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Luke Johnson shows in his recent work, that a biblical scholar can retain the prophetic mantle and issue a call to the Church Universal (“I recognize as authentic realizations of church any community where two or three gather in the name of the risen Lord Jesus and both speak and act the truth of the gospel in love.” (p7)) to rediscover the vision of Jesus Christ. Ever present is Johnson’s trademark critique of the search for the historical Jesus who he insists is second to the Christ of Faith. For him, Luke’s Jesus is the Jesus which he examines. It is in this mind set that Johnson sets about, with a solid foothold in the historical critical approach and in the life of a Spirit-filled believer, to tackle the Third Evangelist’s corpus as a single literary unit, contrary to what modern scholarship as to say. But, he goes further. Johnson challenges modern scholarship in setting Acts against Luke as if, to paraphrase the author, the Church in Acts has betrayed the Jesus of Luke. Instead, Johnson see the institutionalized Acts Church as even more radical than the Jesus of the Gospels. This is classic Luke Johnson with his deep concerns for the faith, his call to the Church, and his resilient scholarship.
The first chapter, The Literary Shape of Luke-Acts, deals with four things which Johnson deems needful in reading Luke-Acts as the author intended for it to be read. He will analyze four pieces of the corpus, material, stylistic, genre and structural shape. This is the historical critical approach; this is scholarship. Johnson assumes Markan priority, which, in my opinion, is always the best place to start. One cannot easily grasp the proper analyses of either Matthew or Luke without assuming Markan priority. Throughout the analyses, Johnson is able to demonstrate a careful handling of Luke-Acts and the scholarship which surrounds it. He briefly describes where modern scholarship, perhaps, has gone too far in pitting Luke against Matthew or Luke against Acts. He notes that Luke-Acts is a definitive historiographical apologetic, sharing some traits with Greco-Roman biographies of the age, but written to defend the Church against charges which were commonly presented against it. He notes that these charges, and thus the defenses, are more readily apparent in Acts. (Note, the defense was needed, especially if Johnson was correct, and that one of the charges were that the Jewish movement around Jesus had reached the Gentiles.) He ends the first chapter with the issue of geography in Luke-Acts, noting that this is indeed very much part of the prophetic message of the corpus, a theme he will return too later. With the literary shape of Luke-Acts completed, Johnson moves on the prophetic shape.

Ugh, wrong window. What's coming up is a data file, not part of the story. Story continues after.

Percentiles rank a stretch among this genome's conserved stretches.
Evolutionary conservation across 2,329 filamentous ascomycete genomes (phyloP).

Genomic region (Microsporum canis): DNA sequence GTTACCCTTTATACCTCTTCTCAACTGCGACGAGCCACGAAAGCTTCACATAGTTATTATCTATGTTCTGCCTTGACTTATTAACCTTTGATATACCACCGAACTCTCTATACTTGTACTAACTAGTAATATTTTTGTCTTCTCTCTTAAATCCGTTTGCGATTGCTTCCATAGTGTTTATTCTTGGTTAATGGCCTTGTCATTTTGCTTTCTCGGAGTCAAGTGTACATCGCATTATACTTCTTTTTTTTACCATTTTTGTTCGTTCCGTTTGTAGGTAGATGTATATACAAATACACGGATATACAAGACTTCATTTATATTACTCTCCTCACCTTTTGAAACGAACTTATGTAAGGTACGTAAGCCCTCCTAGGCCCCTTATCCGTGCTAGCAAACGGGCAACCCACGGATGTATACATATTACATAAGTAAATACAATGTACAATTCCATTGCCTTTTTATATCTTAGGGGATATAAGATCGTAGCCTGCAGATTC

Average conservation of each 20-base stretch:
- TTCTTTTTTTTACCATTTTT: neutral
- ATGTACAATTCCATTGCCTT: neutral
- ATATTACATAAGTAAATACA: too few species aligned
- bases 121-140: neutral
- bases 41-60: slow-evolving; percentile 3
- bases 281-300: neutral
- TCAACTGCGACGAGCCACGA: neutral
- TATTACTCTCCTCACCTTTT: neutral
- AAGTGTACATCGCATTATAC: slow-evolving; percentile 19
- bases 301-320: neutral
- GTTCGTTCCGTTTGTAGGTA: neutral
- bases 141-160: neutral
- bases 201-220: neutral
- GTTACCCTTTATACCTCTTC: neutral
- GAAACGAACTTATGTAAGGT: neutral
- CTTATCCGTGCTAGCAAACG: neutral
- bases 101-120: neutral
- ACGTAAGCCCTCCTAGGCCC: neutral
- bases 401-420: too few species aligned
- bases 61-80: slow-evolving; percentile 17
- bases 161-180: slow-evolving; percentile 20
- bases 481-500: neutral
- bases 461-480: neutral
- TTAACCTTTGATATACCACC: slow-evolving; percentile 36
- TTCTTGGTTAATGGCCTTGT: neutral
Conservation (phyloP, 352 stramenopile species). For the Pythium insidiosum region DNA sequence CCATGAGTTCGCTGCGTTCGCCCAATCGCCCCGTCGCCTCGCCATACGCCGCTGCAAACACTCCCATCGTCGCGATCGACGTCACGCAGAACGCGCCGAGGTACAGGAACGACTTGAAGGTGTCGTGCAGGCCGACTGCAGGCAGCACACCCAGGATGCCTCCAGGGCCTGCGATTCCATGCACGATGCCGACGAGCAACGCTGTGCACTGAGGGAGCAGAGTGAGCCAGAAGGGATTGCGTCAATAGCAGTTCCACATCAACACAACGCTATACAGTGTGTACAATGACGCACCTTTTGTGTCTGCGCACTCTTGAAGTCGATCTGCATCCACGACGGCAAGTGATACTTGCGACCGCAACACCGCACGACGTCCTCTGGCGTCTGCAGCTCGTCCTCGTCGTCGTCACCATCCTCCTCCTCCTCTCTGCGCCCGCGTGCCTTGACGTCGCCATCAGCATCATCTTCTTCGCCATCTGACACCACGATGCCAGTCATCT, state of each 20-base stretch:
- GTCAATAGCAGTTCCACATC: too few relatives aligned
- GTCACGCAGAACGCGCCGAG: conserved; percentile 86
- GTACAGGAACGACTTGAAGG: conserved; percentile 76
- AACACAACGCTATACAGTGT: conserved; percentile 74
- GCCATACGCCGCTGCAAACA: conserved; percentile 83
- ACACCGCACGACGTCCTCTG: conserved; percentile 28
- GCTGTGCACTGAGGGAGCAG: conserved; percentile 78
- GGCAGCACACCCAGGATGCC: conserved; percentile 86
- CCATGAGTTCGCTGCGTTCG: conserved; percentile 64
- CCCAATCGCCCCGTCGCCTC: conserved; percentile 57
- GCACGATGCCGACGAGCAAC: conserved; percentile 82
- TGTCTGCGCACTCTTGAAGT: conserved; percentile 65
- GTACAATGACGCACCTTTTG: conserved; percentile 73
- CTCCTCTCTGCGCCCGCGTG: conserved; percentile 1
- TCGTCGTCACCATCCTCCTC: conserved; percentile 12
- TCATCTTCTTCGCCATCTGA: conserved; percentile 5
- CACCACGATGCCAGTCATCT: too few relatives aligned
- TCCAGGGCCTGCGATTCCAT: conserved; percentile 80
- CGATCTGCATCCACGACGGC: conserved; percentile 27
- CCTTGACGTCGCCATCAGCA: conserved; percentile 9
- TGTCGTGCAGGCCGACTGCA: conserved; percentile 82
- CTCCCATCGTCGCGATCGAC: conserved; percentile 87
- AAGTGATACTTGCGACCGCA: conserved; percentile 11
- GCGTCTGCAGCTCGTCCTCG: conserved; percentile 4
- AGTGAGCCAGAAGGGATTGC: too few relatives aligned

The prophetic shape is different than Matthew’s, according to the author, although his statements here seem more like a slight against Matthew rather than a critical reading; however, Johnson pushes the fact that Luke is not Matthew simply redone, but as an author has a unique way of exploring the themes of fulfillment, or actualization, of Israel’s narrative history in the events of Jesus and the early Church. This latter bit is new to me; however, Johnson presents it well enough, along with tacking on to this the use of other Judaisms (Qumran, Hellenists) by Luke. Moving on, Johnson begins to discuss a deeper view of prophecy that the Evangelists employs – the actualization of character in that people in Luke-Acts share character traits of people in the Hebrew Scriptures. This is the meat of this book, I think, which must propel the reader to want to explore the rest of this work. Throughout this section, Johnson draws the literary connections to the Old Testament, and more especially to the narratives in the Kings. This is one of the faults of the book, in that Johnson doesn’t allow that Luke has taken over the use of these narratives from Mark. Over all, however, Johnson is impressive in his meticulous research in connection Luke-Acts to the Septuagint, and establishing the Evangelist as something more than a mere copyist, but one with a distinct theology.